Super ultra mega-secure EFTPS enrollment

(Please note, because of the time that has passed since I wrote this article, it may no longer reflect my current views or the most accurate and complete information available on this subject.)

As an employer, my company Summersault is required to withhold and then turn in federal taxes from our employee paychecks.  In the past we've turned in those withheld funds by printing out a check, walking it a block down the street to the bank, and getting a receipt.

I recently took the IRS's advice and inquired into enrolling in "EFTPS" - Electronic Federal Tax Payment System.  (It's too bad they didn't call it something really cool like "Maximum Velocity Pay" or "Blue Tiger," but I guess EFTPS is at least accurate.)  The idea behind EFTPS is that it will save you time and simplify payment and filing of federal taxes.  So far, here's what the process has involved:

  1. Receiving copious amounts of printed materials sent via postal mail encouraging us to sign up for EFTPS.  There was no obvious option for opting out of these mailings.
  2. Visitng the EFTPS website and "enrolling," which meant typing in a bunch of information that the government already has on file and could have looked up using our Federal Tax ID number, which we also provided.
  3. Receiving an "Enrollment Trace Number" that we had to write down as a second unique identifier in the process.
  4. Waiting 10-15 days to receive a letter in the mail informing us that we've successfully enrolled in EFTPS, and noting that we'll receive a PIN in a separate mailing, for security purposes.
  5. Receiving a PIN letter on the same day as the welcome letter, in identical mailing envelopes, so as to make it especially easy for someone trying to intercept the PIN.  And just noting: that's 10-15 days for them to automatically generate and mail out a 4 digit number.
  6. The PIN letter says that we must now call a toll-free number to obtain an Internet password, which will require the Enrollment Trace Number and the PIN to generate.
  7. I call the number and enter our Federal Tax ID, our enrollment trace number, and our PIN.  The system generates a temporary INITIAL password that we can use to log on to EFTPS for the first time.
  8. As a part of the first login, I enter our Federal Tax ID, our PIN and our temporary password.  To generate a new password, I again enter our Federal Tax ID and our PIN, and then enter a new password.
  9. Finally, we have access to EFTPS.

Sigh.  I hope I never have to see inside the brain of the person who thought up this process.  "If we just make it complicated enough with enough different numbers, no one will EVER be able to crack it!"  Of course, the end result is a sense that the government wasted taxpayer dollars creating and implementing an overly complex system.  Shocker, I know.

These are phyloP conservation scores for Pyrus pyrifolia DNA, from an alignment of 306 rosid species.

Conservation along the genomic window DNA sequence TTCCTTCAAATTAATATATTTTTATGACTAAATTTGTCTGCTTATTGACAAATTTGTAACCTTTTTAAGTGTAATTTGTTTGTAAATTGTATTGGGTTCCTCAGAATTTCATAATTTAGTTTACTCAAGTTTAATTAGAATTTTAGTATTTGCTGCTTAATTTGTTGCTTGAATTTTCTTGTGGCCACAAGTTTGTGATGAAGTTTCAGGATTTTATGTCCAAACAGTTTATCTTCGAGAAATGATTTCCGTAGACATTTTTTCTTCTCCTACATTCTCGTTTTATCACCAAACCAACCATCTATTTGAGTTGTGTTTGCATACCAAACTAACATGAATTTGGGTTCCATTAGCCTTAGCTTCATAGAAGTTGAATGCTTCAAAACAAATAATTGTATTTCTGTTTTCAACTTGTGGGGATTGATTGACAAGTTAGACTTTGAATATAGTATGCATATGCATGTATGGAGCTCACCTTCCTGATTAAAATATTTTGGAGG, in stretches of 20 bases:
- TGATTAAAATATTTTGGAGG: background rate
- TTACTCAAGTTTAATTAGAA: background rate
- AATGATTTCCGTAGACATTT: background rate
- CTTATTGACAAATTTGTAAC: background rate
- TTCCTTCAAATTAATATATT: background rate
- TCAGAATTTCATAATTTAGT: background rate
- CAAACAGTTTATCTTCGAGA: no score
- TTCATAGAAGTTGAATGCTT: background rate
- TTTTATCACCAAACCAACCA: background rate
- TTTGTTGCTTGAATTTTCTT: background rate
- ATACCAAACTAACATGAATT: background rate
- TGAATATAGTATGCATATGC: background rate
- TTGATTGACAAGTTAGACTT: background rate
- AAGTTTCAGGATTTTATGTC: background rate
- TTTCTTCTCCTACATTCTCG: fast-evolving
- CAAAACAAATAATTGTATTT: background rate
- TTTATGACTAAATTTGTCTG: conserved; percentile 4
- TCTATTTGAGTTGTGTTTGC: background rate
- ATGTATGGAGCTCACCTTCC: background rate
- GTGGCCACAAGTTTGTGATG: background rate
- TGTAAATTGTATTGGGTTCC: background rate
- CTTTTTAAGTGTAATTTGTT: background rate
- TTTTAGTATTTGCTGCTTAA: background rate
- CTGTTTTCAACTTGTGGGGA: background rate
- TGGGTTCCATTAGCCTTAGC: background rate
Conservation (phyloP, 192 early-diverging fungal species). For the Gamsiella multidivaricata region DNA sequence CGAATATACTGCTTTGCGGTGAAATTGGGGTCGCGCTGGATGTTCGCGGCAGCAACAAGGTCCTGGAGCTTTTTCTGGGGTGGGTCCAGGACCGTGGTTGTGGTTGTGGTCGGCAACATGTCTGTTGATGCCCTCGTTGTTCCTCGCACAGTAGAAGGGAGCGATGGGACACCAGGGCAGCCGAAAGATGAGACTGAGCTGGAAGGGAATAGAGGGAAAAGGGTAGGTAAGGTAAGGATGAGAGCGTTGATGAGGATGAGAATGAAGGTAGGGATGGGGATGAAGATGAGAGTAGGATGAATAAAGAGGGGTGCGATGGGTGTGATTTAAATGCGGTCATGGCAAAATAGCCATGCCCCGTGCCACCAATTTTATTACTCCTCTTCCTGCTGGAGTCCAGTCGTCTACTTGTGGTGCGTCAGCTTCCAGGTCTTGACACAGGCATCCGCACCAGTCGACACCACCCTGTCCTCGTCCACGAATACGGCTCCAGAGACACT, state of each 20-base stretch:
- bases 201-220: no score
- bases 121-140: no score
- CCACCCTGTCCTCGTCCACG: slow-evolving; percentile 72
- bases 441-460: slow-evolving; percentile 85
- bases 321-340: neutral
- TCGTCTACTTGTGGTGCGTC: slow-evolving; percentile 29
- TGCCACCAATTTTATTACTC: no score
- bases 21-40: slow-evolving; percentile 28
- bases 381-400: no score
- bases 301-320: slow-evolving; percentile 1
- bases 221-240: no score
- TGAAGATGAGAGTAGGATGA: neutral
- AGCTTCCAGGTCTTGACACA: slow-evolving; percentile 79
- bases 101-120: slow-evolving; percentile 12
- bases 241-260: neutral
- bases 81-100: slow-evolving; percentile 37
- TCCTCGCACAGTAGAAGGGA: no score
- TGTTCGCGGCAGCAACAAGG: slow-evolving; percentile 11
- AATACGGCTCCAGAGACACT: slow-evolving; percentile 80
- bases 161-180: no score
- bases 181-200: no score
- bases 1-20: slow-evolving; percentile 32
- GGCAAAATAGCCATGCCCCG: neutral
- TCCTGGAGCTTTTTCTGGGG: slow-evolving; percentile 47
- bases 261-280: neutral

Why not a simpler version?  If being able to safely receive postal mail at the address on file for your business is the linchpin of communicating sensitive information securely (which is NOT a given), we could have done it this way:

  1. Visit EFTPS website, enter Federal Tax ID.
  2. Receive postal mailing with a sufficiently unguessable PIN
  3. Visit EFTPS website, enter Federal Tax ID and PIN, pick a password, enrollment is complete.

That's at least one fewer postal mailings (and the paper and postage required), at least one less phone call (and all of the phone menu infrastructure required to support that call), and at least a few minutes saved on the part of EVERY SINGLE FEDERAL TAX PAYING BUSINESS IN THE U.S.

I think I'll suggest it to the IRS.  Via e-mail, subject line: "Proposal for Blue Tiger."

And then I'll probably go back to walking checks down to the bank.

3 thoughts on “Super ultra mega-secure EFTPS enrollment

  1. So... moving forward, will all this effort make future years' tax payments worth it? The overall point is still a good one but in future years, you won't have to do nearly the amount of work you've performed for this first time.

  2. John: the electronic method may indeed yield a time savings over the long run. And who knows how much paper, time, etc. will be saved by not having banks have to accept physical checks as much any more. But because I am just a fanatical blogger, these bits of good news don't dissuade me from proclaiming that everything is broken and if they'd just do it my way, everything would be better.

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